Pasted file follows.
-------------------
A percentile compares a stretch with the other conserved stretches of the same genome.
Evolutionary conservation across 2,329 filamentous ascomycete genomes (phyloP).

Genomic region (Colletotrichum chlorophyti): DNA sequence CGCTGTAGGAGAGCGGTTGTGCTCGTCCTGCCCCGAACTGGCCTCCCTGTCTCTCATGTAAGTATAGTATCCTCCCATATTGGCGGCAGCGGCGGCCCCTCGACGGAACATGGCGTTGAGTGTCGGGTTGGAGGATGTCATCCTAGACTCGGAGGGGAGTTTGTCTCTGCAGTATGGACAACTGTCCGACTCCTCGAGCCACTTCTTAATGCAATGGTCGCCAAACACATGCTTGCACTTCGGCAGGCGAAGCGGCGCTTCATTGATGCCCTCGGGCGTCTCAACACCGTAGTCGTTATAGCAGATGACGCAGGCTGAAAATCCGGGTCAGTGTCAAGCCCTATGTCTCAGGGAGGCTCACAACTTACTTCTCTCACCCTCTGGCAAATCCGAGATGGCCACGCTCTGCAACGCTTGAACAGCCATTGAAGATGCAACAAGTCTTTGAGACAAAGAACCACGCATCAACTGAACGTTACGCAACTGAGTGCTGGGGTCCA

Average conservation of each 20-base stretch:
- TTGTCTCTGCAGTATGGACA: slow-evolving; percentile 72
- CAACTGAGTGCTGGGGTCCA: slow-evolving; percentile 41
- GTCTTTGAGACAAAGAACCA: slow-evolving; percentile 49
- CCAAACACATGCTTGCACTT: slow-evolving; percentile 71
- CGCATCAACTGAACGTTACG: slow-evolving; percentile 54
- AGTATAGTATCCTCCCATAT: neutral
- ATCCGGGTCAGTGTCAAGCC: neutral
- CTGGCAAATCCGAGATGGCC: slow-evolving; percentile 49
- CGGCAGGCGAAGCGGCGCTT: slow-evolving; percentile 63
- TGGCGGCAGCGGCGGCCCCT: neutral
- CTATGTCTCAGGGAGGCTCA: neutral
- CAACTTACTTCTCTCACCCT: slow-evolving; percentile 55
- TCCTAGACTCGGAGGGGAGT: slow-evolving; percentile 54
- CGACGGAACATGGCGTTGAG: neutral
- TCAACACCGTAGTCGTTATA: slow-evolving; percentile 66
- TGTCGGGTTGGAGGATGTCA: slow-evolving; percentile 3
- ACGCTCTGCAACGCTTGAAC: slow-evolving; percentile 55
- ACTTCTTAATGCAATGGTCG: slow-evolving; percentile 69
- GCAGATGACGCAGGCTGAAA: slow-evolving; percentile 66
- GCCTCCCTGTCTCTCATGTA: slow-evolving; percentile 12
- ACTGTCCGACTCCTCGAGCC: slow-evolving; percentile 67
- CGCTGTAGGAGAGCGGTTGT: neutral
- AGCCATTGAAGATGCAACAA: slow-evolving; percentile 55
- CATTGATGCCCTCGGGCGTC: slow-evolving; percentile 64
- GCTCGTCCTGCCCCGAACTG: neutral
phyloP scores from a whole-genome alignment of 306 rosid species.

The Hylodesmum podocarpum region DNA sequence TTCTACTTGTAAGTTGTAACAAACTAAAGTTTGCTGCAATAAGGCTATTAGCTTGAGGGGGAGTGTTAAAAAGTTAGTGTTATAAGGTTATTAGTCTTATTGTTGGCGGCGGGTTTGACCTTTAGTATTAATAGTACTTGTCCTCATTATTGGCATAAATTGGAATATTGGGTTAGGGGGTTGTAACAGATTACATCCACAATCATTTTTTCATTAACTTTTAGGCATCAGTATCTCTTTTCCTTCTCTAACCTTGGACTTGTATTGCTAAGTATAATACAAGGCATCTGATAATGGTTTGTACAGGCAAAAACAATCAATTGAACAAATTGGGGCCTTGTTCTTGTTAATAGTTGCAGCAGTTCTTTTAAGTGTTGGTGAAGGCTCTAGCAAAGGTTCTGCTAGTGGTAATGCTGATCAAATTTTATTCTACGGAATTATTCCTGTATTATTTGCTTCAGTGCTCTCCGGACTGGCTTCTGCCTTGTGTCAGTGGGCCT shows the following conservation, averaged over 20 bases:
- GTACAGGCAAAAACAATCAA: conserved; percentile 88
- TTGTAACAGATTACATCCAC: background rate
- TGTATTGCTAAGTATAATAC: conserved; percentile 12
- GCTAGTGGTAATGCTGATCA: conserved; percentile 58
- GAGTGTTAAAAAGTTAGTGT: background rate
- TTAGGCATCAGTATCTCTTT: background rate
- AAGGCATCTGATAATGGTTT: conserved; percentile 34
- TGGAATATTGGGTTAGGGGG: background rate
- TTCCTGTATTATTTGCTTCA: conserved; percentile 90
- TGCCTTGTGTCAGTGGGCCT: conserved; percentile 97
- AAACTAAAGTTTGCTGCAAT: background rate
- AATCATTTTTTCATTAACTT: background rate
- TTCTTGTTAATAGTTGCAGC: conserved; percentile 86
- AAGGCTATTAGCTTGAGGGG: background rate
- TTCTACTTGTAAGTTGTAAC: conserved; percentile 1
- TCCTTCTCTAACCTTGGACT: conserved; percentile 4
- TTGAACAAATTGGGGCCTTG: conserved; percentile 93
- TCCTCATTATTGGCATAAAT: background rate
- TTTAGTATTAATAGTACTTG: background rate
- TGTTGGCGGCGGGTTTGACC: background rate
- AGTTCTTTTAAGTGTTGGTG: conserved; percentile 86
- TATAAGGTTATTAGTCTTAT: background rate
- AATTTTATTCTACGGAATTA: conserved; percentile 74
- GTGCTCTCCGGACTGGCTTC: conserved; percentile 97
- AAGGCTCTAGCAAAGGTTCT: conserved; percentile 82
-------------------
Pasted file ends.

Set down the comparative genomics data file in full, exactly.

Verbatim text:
A percentile compares a stretch with the other conserved stretches of the same genome.
Evolutionary conservation across 2,329 filamentous ascomycete genomes (phyloP).

Genomic region (Colletotrichum chlorophyti): DNA sequence CGCTGTAGGAGAGCGGTTGTGCTCGTCCTGCCCCGAACTGGCCTCCCTGTCTCTCATGTAAGTATAGTATCCTCCCATATTGGCGGCAGCGGCGGCCCCTCGACGGAACATGGCGTTGAGTGTCGGGTTGGAGGATGTCATCCTAGACTCGGAGGGGAGTTTGTCTCTGCAGTATGGACAACTGTCCGACTCCTCGAGCCACTTCTTAATGCAATGGTCGCCAAACACATGCTTGCACTTCGGCAGGCGAAGCGGCGCTTCATTGATGCCCTCGGGCGTCTCAACACCGTAGTCGTTATAGCAGATGACGCAGGCTGAAAATCCGGGTCAGTGTCAAGCCCTATGTCTCAGGGAGGCTCACAACTTACTTCTCTCACCCTCTGGCAAATCCGAGATGGCCACGCTCTGCAACGCTTGAACAGCCATTGAAGATGCAACAAGTCTTTGAGACAAAGAACCACGCATCAACTGAACGTTACGCAACTGAGTGCTGGGGTCCA

Average conservation of each 20-base stretch:
- TTGTCTCTGCAGTATGGACA: slow-evolving; percentile 72
- CAACTGAGTGCTGGGGTCCA: slow-evolving; percentile 41
- GTCTTTGAGACAAAGAACCA: slow-evolving; percentile 49
- CCAAACACATGCTTGCACTT: slow-evolving; percentile 71
- CGCATCAACTGAACGTTACG: slow-evolving; percentile 54
- AGTATAGTATCCTCCCATAT: neutral
- ATCCGGGTCAGTGTCAAGCC: neutral
- CTGGCAAATCCGAGATGGCC: slow-evolving; percentile 49
- CGGCAGGCGAAGCGGCGCTT: slow-evolving; percentile 63
- TGGCGGCAGCGGCGGCCCCT: neutral
- CTATGTCTCAGGGAGGCTCA: neutral
- CAACTTACTTCTCTCACCCT: slow-evolving; percentile 55
- TCCTAGACTCGGAGGGGAGT: slow-evolving; percentile 54
- CGACGGAACATGGCGTTGAG: neutral
- TCAACACCGTAGTCGTTATA: slow-evolving; percentile 66
- TGTCGGGTTGGAGGATGTCA: slow-evolving; percentile 3
- ACGCTCTGCAACGCTTGAAC: slow-evolving; percentile 55
- ACTTCTTAATGCAATGGTCG: slow-evolving; percentile 69
- GCAGATGACGCAGGCTGAAA: slow-evolving; percentile 66
- GCCTCCCTGTCTCTCATGTA: slow-evolving; percentile 12
- ACTGTCCGACTCCTCGAGCC: slow-evolving; percentile 67
- CGCTGTAGGAGAGCGGTTGT: neutral
- AGCCATTGAAGATGCAACAA: slow-evolving; percentile 55
- CATTGATGCCCTCGGGCGTC: slow-evolving; percentile 64
- GCTCGTCCTGCCCCGAACTG: neutral
phyloP scores from a whole-genome alignment of 306 rosid species.

The Hylodesmum podocarpum region DNA sequence TTCTACTTGTAAGTTGTAACAAACTAAAGTTTGCTGCAATAAGGCTATTAGCTTGAGGGGGAGTGTTAAAAAGTTAGTGTTATAAGGTTATTAGTCTTATTGTTGGCGGCGGGTTTGACCTTTAGTATTAATAGTACTTGTCCTCATTATTGGCATAAATTGGAATATTGGGTTAGGGGGTTGTAACAGATTACATCCACAATCATTTTTTCATTAACTTTTAGGCATCAGTATCTCTTTTCCTTCTCTAACCTTGGACTTGTATTGCTAAGTATAATACAAGGCATCTGATAATGGTTTGTACAGGCAAAAACAATCAATTGAACAAATTGGGGCCTTGTTCTTGTTAATAGTTGCAGCAGTTCTTTTAAGTGTTGGTGAAGGCTCTAGCAAAGGTTCTGCTAGTGGTAATGCTGATCAAATTTTATTCTACGGAATTATTCCTGTATTATTTGCTTCAGTGCTCTCCGGACTGGCTTCTGCCTTGTGTCAGTGGGCCT shows the following conservation, averaged over 20 bases:
- GTACAGGCAAAAACAATCAA: conserved; percentile 88
- TTGTAACAGATTACATCCAC: background rate
- TGTATTGCTAAGTATAATAC: conserved; percentile 12
- GCTAGTGGTAATGCTGATCA: conserved; percentile 58
- GAGTGTTAAAAAGTTAGTGT: background rate
- TTAGGCATCAGTATCTCTTT: background rate
- AAGGCATCTGATAATGGTTT: conserved; percentile 34
- TGGAATATTGGGTTAGGGGG: background rate
- TTCCTGTATTATTTGCTTCA: conserved; percentile 90
- TGCCTTGTGTCAGTGGGCCT: conserved; percentile 97
- AAACTAAAGTTTGCTGCAAT: background rate
- AATCATTTTTTCATTAACTT: background rate
- TTCTTGTTAATAGTTGCAGC: conserved; percentile 86
- AAGGCTATTAGCTTGAGGGG: background rate
- TTCTACTTGTAAGTTGTAAC: conserved; percentile 1
- TCCTTCTCTAACCTTGGACT: conserved; percentile 4
- TTGAACAAATTGGGGCCTTG: conserved; percentile 93
- TCCTCATTATTGGCATAAAT: background rate
- TTTAGTATTAATAGTACTTG: background rate
- TGTTGGCGGCGGGTTTGACC: background rate
- AGTTCTTTTAAGTGTTGGTG: conserved; percentile 86
- TATAAGGTTATTAGTCTTAT: background rate
- AATTTTATTCTACGGAATTA: conserved; percentile 74
- GTGCTCTCCGGACTGGCTTC: conserved; percentile 97
- AAGGCTCTAGCAAAGGTTCT: conserved; percentile 82